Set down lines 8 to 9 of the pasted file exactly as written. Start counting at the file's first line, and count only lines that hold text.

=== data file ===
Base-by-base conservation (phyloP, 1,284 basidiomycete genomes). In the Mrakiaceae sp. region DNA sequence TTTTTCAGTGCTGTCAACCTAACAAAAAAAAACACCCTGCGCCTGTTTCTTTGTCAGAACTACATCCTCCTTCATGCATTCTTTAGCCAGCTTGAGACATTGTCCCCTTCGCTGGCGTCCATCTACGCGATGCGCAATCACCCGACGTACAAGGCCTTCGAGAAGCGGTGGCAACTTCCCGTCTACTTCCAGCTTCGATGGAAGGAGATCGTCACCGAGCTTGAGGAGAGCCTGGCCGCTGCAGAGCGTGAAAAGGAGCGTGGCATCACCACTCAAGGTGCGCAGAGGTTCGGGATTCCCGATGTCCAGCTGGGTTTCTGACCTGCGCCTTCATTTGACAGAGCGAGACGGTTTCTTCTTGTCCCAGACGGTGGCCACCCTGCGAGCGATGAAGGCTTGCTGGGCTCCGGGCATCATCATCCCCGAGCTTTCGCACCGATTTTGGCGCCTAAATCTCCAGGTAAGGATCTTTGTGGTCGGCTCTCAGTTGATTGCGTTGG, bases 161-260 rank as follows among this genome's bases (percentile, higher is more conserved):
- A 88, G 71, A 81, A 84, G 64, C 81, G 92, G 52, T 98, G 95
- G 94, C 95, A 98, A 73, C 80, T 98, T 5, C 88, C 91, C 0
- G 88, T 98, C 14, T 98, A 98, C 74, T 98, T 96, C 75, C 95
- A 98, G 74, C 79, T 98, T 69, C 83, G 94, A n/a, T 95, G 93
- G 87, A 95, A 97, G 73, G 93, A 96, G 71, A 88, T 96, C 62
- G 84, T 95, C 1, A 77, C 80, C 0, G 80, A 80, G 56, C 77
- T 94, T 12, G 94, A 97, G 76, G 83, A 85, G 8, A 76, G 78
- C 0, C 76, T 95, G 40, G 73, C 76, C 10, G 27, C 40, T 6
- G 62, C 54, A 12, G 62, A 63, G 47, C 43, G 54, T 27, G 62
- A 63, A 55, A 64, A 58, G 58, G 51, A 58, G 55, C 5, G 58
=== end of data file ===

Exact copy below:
- T 94, T 12, G 94, A 97, G 76, G 83, A 85, G 8, A 76, G 78
- C 0, C 76, T 95, G 40, G 73, C 76, C 10, G 27, C 40, T 6